Watched Date: 4/21/2020
It’s another Ronald Emmerich movie to slug through to, hopefully, get any amount of excitement from it, and it appears in the form of his latest war flick Midway. Honestly, but besides Independence Day and The Patriot are the only movies from his filmography I talk positively about, he isn’t one of my favorite directors in Hollywood, especially for giving us the massive dumpster fire entitled Independence Day: Resurgence. I love an excellent war film when it’s done right, but is this worthy enough to be shown during history class? Probably not.
What’s the Story: On Dec. 7, 1941, Japanese forces launch a devastating attack on Pearl Harbor, the U.S. naval base in Hawaii. Six months later, the Battle of Midway commences on June 4, 1942, as the Japanese navy once again plans a strike against American ships in the Pacific. For the next three days, the U.S. Navy and a squad of brave fighter pilots engage the enemy in one of the most important and decisive battles of World War II.
Midway is another movie centered on the events of the Pearl Harbor attacks, which made me a skeptic when I watched the trailers since the last time didn’t pan out well after Michael Bay botched it all up with his 2001 offensive mess of a motion picture (Pearl Harbor). At least Emmerich isn’t doing another disaster movie, but taking on a war flick isn’t going to be in the same circle as Dunkirk, and we should all be safe by that. I originally planned on seeing this at the movies when it came out, but there were so many out around that month I didn’t have time, which made me wonder why it managed to take the number #1 spot at the box office.
Since I knew nothing about the Battle of Midway before watching this, I’d say it was an interesting way of taking on this story and how everything went down. It was a way of showing appreciation to the soldiers who fought in one of the biggest battles in American history. This is no disrespect to the heroes who were involved with what happened decades ago, but this should’ve been an excellent war drama that was vigorously entertaining to watch.
I was willing to give Emmerich a chance with this to see if he could provide some kind of grounded story to what he would give to tell a remarkable piece of history like this. What did he give us? One of the most generic movies in the genre has seen yet. Seriously, there’s nothing about his direction that made the movie large in scale. If you saw everything from this director, you’ve seen everything that this offer. There wasn’t real build-up to the Pearl Harbor attack during the first act, which was already was easy to realize this would not be easing toward anything special. It’s a minuscule portion, but it should’ve been impactful, nonetheless. I had no emotions when it was starting with that. Even when there isn’t any action happening, everything between them is boring, and it’s hard enough when everybody has to spout out weak dialogue thanks to the script by Wes Tooke (Colony) that didn’t have a sense of a plot anywhere. While some history buffs can spot moments that are the attention to detail, just know it’s not enough to consider it Oscar material.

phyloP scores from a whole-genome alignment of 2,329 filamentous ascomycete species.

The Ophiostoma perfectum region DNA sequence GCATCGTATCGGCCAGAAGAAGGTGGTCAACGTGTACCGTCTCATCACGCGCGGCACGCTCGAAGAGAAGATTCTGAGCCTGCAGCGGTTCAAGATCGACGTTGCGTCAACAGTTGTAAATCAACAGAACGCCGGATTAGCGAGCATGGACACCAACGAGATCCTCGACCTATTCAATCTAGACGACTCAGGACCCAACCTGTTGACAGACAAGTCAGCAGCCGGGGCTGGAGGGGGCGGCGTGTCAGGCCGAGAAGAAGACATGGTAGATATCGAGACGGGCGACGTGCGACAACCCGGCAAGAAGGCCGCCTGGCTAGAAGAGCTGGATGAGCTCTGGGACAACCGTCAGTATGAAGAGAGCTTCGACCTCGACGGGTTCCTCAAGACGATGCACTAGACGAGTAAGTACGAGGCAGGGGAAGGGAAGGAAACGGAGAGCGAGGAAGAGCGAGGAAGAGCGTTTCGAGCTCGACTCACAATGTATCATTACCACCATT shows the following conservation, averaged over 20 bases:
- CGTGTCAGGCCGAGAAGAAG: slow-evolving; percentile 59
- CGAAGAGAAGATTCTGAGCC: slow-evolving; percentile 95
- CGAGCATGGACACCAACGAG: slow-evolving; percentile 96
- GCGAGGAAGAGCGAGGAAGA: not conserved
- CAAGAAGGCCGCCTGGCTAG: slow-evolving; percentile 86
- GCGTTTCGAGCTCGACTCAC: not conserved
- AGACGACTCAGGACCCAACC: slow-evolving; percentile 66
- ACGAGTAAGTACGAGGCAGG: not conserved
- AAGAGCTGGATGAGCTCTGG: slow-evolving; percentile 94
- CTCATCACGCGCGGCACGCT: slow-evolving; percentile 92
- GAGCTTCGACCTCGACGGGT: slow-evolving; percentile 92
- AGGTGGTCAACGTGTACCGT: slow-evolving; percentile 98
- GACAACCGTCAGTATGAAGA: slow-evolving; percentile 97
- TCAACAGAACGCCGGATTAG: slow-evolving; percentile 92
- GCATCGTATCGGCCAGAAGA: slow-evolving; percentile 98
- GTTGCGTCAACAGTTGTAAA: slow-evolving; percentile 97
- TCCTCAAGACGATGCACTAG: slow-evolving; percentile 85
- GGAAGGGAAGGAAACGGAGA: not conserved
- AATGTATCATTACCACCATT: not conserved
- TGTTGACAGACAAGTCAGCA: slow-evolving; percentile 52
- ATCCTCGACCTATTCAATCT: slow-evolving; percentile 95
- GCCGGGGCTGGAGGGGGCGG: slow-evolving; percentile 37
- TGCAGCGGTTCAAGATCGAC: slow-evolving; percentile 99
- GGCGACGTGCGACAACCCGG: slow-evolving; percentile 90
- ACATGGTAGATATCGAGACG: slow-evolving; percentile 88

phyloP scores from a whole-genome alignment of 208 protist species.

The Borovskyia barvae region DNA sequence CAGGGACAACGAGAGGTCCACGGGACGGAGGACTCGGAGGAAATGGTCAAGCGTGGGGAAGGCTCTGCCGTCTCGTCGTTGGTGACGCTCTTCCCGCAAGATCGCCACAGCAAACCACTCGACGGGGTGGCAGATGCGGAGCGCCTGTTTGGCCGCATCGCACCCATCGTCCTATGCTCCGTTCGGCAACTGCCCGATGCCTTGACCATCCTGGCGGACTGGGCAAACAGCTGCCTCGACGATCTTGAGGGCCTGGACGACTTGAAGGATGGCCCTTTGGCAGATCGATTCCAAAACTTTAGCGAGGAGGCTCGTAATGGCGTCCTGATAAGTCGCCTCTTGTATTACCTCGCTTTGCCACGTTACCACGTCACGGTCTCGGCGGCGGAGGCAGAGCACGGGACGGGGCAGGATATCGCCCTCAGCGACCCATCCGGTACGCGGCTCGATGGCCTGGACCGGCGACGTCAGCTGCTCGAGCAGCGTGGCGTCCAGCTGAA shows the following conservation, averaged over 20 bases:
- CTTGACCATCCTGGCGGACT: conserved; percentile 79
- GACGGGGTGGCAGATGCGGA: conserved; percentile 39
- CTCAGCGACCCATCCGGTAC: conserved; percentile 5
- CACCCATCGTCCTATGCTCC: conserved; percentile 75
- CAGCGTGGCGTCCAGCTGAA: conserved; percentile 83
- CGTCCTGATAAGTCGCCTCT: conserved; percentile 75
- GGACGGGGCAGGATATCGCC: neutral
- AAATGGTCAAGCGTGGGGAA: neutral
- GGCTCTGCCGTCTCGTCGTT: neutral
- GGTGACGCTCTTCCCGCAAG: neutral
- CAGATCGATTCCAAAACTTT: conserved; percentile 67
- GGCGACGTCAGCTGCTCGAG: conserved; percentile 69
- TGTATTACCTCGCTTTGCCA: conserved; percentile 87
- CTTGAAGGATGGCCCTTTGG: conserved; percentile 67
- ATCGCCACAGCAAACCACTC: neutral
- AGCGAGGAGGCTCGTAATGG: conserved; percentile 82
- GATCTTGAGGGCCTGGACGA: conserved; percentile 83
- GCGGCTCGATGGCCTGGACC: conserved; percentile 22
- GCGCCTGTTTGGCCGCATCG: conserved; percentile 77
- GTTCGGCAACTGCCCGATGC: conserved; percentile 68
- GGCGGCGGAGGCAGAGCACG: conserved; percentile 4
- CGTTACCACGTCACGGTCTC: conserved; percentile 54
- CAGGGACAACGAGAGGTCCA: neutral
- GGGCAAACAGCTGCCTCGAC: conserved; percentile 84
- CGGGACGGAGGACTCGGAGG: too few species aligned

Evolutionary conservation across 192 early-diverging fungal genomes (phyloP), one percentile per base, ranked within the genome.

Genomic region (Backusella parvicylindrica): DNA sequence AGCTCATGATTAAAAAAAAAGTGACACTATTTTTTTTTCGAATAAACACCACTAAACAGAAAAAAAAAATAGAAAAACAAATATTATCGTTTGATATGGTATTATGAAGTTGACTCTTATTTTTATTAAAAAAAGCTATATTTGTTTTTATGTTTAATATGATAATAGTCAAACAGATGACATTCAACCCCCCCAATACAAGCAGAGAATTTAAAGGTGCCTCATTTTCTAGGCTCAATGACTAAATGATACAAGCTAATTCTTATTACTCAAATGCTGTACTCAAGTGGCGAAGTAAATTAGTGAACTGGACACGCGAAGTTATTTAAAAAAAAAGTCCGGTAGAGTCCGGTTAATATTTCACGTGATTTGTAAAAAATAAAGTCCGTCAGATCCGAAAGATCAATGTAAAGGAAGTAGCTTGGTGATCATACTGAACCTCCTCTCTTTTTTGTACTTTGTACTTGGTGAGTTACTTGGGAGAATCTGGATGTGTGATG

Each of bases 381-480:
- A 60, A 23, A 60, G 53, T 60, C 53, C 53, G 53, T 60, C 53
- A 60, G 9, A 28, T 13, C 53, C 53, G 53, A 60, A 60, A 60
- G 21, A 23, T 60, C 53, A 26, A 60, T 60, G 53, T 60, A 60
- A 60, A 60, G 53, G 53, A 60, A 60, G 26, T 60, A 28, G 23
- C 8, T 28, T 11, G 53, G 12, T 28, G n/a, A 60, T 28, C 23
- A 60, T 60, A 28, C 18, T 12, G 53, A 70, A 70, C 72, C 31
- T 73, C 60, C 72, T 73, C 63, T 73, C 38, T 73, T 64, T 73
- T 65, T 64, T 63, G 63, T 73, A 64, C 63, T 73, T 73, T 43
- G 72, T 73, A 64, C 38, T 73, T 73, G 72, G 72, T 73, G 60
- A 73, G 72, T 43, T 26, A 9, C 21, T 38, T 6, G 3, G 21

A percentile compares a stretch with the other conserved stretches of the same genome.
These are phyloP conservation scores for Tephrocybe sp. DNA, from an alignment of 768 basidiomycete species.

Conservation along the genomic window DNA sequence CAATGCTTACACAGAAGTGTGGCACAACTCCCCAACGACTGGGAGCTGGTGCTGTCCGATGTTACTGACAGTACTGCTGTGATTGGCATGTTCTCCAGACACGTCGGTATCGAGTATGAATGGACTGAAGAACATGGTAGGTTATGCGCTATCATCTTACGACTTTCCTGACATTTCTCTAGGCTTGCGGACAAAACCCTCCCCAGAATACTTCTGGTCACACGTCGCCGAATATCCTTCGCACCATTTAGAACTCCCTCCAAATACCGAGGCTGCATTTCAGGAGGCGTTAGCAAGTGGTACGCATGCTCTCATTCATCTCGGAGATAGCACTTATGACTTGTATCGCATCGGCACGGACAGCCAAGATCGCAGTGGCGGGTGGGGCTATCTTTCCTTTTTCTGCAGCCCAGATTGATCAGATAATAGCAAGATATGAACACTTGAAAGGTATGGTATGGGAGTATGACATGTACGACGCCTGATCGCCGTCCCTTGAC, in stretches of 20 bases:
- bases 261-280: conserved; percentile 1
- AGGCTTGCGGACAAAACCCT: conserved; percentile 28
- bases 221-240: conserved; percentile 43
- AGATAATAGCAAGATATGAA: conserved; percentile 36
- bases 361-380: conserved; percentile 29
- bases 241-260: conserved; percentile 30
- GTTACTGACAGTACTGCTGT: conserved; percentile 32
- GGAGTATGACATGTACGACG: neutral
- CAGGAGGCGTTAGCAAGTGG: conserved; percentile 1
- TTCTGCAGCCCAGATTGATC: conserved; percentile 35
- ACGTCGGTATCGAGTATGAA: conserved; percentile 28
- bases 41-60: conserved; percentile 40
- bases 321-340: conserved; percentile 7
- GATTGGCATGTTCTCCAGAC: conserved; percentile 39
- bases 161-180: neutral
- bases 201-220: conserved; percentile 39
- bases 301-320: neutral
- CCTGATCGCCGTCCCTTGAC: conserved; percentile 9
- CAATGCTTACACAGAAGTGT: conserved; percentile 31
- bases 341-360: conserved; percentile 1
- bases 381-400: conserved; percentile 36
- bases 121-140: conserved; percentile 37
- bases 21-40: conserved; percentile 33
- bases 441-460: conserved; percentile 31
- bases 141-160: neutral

This has a freakin’ stacked cast I couldn’t believe were in this and didn’t even know until they appeared on-screen. Skrein is a fine actor and all, but seeing him as the lead character with a spotty New Jersey accent, Richard “Dick” Best, we’re supposed to be attached to didn’t work for me when he’s just the typical hotshot pilot we’ve seen before in better movies. Maverick from Top Gun, he is not. It’s not just him, there’s Patrick Wilson as Navel intelligence officer Edwin Layton, Aaron Eckhart as Colonel Jimmy Doolittle, Mandy Moore as Dick’s worried wife Anne, Woody Harrelson as Admiral Chester Nimitz, Dennis Quaid as Commander William “Bull” Halsey, Nick Jonas as Bruno Gaido, Luke Evans as Wade McClusky, and Darren Criss as Eugene Lindsey. But out of the ensemble, I enjoyed Patrick Wilson’s performance the most since he’s the one who the most fleshed-out of everybody.
Aside from him, I didn’t care about any of the other characters since they were very one-dimensional, regardless of them being played by actors I’m fond of. You still don’t learn a lot about these true people who put their respective lives for this, and that doesn’t include title cards at the end. They deserved a better movie to represent them other than what we’ve got here. I’m still complex as to why Nick Jonas was in here since he felt miscast for me.
As for the action sequences taken place here, it delivers on the explosions and dogfights, if you don’t care about the plot. The big problem was it was never intense whenever it’s happening because it just looked fake, no thanks to the horrible CGI that made it look like they filmed it on a green screen for a $100 million budget. Every movie of his has so many action scenes that have a huge spectacle behind them; this isn’t one of them. A few of the aerial dogfight scenes were good enough to give the slightest attention to, but they weren’t enough when I was waiting for the final battle to happen so it could all be over.
With Midway, it’s another Ronald Emmerich movie that cannot be entertaining, even for a war flick about the subject it’s based on. Some might find this to be in good taste, but I’m on the negative side of what this tried to be. Talk about a boring film where the action isn’t immersive and has huge talents squandered by a less than impressive script. At least it’s better than Pearl Harbor if that’s any consultation. Instead of sitting through 138 minutes of this, do the right thing and watch better movies in the genre that won’t bore you.